Do you have a story struggling to come out? Do you know how to write it down? Or how to tell it?Writing a story involves weaving many elements together to create a singular tale. If you’re stumped on how to get started, you need this book: Infographic Guide to Creating Stories
Hank Quense tells you how to create your story. He believes that stories come from the melding of three elements: getting ideas, story design and story-telling. Ideas have to come from the author. Infographic Guide to Creating Stories concentrates on the last two.
The book concentrates on developing characters including such rarely discussed requirements such as a dominant reader emotion and the character’s biography.
Plots are also covered in depth and a number of graphics are included to illustrate complex points. Another topic discusses subplots and how to utilize them and how to nest them within the main plot.
A separate chapter discusses the relationship between the plot and the emotional arcs.
Other topics covered are: character arcs, scene design, point-of-view, writing voice and more.
This book is a new edition of the widely praised Creating Stories. Here is what other authors say about that book.
Joylene Butler: Author of Matowak Women Who Cries:
This book is a true treasure and needs to be in the library of every writer worldwide.
Mark Cain: best-selling satirist, author of the CIRCLES IN HELL series Developing a method for writing a successful story — a system that can be understood and utilized by another writer — is an intimidating challenge, yet Hank Quense has managed it.
~Mark Henderson: author of Cruel and Unusual Punnishments Hank doesn’t purport to tell reader how to produce creative ideas, but offers guidance on how to turn those ideas into readable fiction.
I recommend Creating Stories unreservedly to fiction writers everywhere.
Reviews for the Book
Super cool Book What clever way of writing such an informative book hats off to this author. I will be honest I devoured it. It has so much awesome information I have even put my copy on the work in progress folder on my desktop. I have a series of written events but they are dramatic so I needed to figure out how to bring together and give the reader a bit of breather before moving to another intense scene. I never thought of sub-plots. I am so very, very glad I got this arc. If you are new at writing this is an excellent resource - Crystal Crossings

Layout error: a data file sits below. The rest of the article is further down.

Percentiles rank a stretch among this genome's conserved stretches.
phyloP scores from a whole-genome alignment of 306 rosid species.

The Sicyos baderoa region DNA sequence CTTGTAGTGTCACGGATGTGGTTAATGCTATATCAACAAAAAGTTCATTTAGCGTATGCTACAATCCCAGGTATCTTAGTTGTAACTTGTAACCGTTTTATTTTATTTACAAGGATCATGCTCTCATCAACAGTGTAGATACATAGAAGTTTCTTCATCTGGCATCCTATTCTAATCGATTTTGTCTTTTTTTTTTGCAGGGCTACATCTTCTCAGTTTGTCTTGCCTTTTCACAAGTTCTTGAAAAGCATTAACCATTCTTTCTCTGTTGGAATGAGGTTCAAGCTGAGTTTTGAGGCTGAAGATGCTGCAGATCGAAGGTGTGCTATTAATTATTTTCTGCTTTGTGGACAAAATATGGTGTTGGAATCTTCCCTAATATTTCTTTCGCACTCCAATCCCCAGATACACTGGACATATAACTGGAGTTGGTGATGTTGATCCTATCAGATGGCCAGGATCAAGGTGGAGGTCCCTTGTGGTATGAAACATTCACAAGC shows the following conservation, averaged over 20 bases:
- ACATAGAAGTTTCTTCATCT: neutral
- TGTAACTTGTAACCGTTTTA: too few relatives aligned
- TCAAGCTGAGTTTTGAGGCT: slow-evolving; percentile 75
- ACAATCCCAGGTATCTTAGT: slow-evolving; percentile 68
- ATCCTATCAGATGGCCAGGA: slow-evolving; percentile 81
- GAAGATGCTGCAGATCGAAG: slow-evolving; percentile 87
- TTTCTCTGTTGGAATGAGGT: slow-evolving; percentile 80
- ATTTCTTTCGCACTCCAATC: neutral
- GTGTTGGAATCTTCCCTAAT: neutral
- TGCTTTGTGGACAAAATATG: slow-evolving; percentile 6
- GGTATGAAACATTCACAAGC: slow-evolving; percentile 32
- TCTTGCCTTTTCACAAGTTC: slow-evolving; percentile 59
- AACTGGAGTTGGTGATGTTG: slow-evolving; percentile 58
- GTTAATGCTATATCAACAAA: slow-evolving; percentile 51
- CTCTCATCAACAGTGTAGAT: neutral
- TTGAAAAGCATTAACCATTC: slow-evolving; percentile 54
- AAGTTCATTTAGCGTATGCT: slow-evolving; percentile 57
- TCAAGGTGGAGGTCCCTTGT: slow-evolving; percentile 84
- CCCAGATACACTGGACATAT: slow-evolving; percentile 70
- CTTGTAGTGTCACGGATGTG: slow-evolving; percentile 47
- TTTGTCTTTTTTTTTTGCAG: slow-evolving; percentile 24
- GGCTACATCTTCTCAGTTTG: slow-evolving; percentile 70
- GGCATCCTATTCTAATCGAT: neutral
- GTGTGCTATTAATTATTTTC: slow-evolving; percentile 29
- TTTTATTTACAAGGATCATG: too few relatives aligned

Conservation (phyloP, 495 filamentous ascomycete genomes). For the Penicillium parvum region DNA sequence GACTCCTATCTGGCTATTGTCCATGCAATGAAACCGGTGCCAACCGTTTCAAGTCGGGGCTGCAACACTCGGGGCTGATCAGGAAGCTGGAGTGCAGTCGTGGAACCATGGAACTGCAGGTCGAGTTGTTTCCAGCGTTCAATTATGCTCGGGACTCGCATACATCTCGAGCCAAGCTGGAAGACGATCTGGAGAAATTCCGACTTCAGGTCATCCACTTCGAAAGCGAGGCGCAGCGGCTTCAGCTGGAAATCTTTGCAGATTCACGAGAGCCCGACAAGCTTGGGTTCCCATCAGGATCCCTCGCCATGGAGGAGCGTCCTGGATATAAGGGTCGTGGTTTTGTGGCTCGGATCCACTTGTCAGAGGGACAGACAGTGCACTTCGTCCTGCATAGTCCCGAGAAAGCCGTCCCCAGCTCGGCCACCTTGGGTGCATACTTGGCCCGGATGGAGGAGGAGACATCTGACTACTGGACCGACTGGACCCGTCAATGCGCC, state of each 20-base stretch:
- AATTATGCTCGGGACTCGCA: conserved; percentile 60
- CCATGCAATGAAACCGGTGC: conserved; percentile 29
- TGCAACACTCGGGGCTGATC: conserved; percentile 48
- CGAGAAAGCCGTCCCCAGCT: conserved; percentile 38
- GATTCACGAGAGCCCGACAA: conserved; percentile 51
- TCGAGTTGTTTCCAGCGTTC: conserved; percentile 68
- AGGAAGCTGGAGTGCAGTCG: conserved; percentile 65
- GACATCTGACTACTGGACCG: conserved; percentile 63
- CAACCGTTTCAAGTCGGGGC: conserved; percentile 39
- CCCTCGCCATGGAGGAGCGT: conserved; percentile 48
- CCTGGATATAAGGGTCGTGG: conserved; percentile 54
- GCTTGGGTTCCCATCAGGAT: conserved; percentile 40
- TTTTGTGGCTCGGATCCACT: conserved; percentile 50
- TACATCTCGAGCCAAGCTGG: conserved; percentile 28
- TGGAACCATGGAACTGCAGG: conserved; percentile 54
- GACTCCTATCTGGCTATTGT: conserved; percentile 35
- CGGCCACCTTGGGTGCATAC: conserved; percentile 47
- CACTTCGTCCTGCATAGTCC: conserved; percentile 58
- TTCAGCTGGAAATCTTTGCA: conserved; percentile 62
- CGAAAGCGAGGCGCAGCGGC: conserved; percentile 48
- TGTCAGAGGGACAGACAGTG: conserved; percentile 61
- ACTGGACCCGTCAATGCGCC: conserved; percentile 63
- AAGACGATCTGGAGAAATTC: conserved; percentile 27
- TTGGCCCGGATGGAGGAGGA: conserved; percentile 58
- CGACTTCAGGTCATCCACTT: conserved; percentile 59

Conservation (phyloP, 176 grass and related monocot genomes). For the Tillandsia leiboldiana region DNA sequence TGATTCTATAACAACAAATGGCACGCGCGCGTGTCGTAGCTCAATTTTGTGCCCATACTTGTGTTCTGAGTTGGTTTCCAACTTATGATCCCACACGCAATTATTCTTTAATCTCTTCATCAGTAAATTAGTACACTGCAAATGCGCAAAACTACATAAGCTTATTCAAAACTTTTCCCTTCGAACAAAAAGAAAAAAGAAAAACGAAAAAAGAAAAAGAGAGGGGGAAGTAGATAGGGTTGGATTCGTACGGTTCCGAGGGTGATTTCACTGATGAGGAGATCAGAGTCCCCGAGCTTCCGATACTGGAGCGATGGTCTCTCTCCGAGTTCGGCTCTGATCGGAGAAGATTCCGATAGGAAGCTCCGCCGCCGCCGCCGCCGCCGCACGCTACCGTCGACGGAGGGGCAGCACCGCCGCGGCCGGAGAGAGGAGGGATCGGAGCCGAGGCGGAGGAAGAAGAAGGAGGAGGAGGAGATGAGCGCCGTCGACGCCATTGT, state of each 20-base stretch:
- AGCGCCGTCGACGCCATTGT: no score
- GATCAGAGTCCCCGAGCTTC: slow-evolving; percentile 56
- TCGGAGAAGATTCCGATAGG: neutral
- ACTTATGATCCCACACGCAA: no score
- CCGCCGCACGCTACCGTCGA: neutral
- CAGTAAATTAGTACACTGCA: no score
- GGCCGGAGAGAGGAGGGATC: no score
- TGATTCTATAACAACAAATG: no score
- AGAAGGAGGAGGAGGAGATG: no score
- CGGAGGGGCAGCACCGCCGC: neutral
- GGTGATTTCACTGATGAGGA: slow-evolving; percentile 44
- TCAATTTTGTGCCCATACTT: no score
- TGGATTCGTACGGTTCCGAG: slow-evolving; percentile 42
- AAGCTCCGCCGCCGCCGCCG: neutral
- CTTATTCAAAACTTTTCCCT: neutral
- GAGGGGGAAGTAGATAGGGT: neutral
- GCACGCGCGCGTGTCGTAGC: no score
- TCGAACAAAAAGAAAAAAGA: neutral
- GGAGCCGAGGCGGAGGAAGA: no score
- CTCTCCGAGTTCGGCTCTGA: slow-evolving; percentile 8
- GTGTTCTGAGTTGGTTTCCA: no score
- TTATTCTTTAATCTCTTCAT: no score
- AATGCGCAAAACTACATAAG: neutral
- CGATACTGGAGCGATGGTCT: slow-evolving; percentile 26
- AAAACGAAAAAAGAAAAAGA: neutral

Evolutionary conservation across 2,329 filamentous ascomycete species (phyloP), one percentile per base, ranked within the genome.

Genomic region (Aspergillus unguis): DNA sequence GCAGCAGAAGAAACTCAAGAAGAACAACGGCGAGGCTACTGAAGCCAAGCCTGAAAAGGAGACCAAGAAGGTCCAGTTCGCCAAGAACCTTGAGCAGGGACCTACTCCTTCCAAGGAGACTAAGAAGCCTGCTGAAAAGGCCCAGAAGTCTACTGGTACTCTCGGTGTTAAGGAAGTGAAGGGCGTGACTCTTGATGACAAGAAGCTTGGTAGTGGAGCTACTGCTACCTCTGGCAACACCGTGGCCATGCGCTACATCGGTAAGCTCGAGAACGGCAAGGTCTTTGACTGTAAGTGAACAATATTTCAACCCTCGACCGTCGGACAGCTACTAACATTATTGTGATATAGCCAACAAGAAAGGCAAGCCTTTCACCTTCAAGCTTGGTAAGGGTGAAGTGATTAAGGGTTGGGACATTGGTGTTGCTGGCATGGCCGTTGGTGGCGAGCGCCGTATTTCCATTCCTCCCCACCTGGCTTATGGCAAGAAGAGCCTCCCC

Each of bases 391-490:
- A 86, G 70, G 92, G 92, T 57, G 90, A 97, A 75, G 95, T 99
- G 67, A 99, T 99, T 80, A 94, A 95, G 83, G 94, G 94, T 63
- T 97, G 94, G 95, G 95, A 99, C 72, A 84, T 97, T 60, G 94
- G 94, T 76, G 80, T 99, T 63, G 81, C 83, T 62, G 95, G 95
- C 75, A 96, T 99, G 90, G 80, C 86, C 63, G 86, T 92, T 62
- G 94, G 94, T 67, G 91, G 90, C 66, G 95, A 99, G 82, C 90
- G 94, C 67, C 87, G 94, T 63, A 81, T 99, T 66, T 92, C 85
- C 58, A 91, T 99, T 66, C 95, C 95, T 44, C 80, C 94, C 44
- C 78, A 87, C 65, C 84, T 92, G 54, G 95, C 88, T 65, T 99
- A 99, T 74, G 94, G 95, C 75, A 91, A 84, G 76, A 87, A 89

About the Author: Hank Quense
Early in his writing career, he was strongly influenced by two authors: Douglas Adams and his Hitchhikers Guide to the Galaxy and Joseph Heller’s Catch-22. Happily, Hank has never quite recovered from those experiences.
He lives with his wife in northern New Jersey, a mere 20 miles from Manhattan, thecenter of the galaxy (according to those who live in Manhattan). They have two daughters and five grandchildren all of whom live close by.
For vacations, Hank and Pat usually visit distant parts of the galaxy. Occasionally, they also time-travel.
Besides writing novels, Hank lectures on fiction writing, publishing and book marketing. He is most proud of his talk showing grammar school kids how to create a short story. He used these lectures to create an advanced ebook with embedded videos to coach the students on how to create characters, plots and setting. The target audience is 4th to 7th graders. The book’s title is Fiction Writing Workshop for Kids.
He has a number of links where you can follow his work and his occasional rants:
Strange Worlds website:http://hankquense.org
Follow him on twitter: http://twitter.com/hanque99
Facebook fan pages: https://www.facebook.com/StrangeWorldsOnline
Writers and Authors Resource Center:https://hanque.gumroad.com/
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